It’s the last of the summer mail bag, and this week, I’m focusing on the ever-popular topic of Required Minimum Distributions (RMDs).
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As a reminder, the 2019 SECURE Act and its 2022 follow up, the Secure Act 2.0, changed the RMD ages from 70½ to 73 for individuals who turn 72 on or after January 1, 2023.
Seventy-three remains the age until 2033, at which time the age rises to 75. (To estimate your future RMD amounts, I suggest using this handy calculator from the SEC: https://www.investor.gov/financial-tools-calculators/calculators/required-minimum-distribution-calculator)
Q: I am in my mid-60’s and always thought that I should wait to pull money from my retirement account. Now I hear from many of my friends that waiting can create a problem. Can you explain why I should pull money before RMDs kick in?
A: For years, the idea was to delay withdrawing money from pre-tax accounts as long as possible. But as tax rates dropped and tax brackets expanded, there emerged a new thinking around the issue. In fact, there can be a benefit of taking distributions before Uncle Sam forces you to do so.
As an example, if you are waiting to claim Social Security until age 70, you might use your 60s as a time to slowly withdraw money from your retirement accounts, thereby keeping your highest marginal bracket at 12 or 22 percent. If you wait until RMDs, the amount of the distribution plus your Social Security benefit, may push you into a higher bracket and there is no guarantee that tax rates will remain at the current historically low levels.
Q: I have been retired for a number of years and have started taking RMDs from my 401(k). I have three funds within the account, and I’m wondering if I should take the RMD amounts equally from the three funds or spread it out?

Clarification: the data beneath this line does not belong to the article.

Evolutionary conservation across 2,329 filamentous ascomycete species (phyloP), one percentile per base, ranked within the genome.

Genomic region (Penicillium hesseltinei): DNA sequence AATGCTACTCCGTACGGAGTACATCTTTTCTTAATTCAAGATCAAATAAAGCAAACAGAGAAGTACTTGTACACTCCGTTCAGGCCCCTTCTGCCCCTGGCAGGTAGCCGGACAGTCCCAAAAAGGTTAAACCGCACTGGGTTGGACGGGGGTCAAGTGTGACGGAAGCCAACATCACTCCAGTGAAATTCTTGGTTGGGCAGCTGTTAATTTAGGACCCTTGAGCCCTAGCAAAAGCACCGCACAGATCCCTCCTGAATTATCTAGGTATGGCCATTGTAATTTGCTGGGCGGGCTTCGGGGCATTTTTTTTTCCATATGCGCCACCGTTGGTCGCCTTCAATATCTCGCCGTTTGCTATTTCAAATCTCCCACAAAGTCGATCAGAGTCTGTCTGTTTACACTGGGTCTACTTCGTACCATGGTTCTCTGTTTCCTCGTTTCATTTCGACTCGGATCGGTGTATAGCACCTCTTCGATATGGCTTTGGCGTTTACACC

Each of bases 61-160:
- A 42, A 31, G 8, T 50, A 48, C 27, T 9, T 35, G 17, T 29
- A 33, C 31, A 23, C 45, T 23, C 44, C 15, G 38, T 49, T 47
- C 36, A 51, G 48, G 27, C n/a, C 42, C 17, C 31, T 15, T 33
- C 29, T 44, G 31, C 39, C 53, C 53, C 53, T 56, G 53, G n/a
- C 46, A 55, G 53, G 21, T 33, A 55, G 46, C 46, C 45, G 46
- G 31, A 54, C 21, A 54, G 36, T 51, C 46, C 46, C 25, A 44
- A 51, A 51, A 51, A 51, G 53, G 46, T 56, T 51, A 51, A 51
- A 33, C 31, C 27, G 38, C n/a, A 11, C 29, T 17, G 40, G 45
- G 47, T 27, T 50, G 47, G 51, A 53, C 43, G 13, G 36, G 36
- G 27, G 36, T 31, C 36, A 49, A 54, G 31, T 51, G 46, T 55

A: I would take equal amounts from each fund that way you maintain your asset allocation. That said, if you know you’re going to have an RMD, you should make sure that the RMD amount is in the money market account at the beginning of each year, that way you don’t get burned if the markets tank.
Q: I am converting funds from my traditional IRA into my existing Roth IRA, so I can lower my future RMDs. Will the transferred funds be taxed as ordinary income? Is there a way to do this with no additional tax liability?
A: The government must be paid on untaxed money, therefore there is no way to avoid the tax on a Roth conversion. Therefore, whatever you take out of the traditional IRA will be treated as ordinary income when you file your taxes. Do make sure that you have some cash on hand to pay the taxes that will be due on the converted amount.
Q: I’m 46 years old and have just inherited a Roth IRA from my father. Dad’s broker just told me that I had to take distributions from the account. I thought that the whole point of my father using a Roth was that there would not be any required distributions. What gives?
A: While Roth IRAs are not subject to RMDs during the owner’s life, the rules change for non-spouse beneficiaries. For Roth IRAs inherited after 2020, you have to withdraw the money within 10 years of the owner’s death.
The good news is that unlike traditional IRA withdrawals, withdrawals of contributions from an inherited Roth are tax free, though the IRS notes: “Withdrawals of earnings may be subject to income tax if the Roth account is less than five-years old at the time of the withdrawal.”
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Jill Schlesinger, CFP, is a CBS News business analyst. A former options trader and CIO of an investment advisory firm, she welcomes comments and questions at firstname.lastname@example.org. Check her website at www.jillonmoney.com.